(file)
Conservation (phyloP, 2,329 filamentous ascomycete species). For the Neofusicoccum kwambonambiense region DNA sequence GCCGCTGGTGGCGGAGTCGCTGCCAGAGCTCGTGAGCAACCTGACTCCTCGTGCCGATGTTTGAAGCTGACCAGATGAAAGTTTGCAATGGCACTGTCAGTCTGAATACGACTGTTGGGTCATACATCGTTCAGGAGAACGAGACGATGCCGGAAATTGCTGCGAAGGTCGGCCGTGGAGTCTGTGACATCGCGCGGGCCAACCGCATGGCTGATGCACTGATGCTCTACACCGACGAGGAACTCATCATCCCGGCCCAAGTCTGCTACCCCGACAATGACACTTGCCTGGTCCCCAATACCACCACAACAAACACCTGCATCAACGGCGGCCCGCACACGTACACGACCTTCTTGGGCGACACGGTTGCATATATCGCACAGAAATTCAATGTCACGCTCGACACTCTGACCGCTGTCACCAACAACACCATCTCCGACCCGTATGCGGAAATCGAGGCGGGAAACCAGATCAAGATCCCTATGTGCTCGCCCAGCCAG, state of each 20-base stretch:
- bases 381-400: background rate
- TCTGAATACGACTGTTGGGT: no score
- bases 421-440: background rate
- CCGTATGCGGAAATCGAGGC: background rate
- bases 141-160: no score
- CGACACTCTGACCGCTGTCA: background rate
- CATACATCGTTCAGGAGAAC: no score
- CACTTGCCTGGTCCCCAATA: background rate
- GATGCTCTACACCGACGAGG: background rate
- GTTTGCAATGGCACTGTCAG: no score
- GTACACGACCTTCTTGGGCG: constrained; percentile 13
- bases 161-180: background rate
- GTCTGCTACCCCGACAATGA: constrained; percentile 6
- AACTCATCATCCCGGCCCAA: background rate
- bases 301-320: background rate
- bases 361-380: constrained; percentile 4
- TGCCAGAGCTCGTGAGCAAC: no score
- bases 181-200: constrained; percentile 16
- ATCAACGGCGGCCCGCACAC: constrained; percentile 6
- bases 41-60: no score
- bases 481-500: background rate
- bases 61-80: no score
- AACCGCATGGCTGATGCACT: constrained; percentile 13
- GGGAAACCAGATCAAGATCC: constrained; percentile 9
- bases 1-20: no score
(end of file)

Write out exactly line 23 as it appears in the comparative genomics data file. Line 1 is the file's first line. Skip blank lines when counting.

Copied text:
- bases 61-80: no score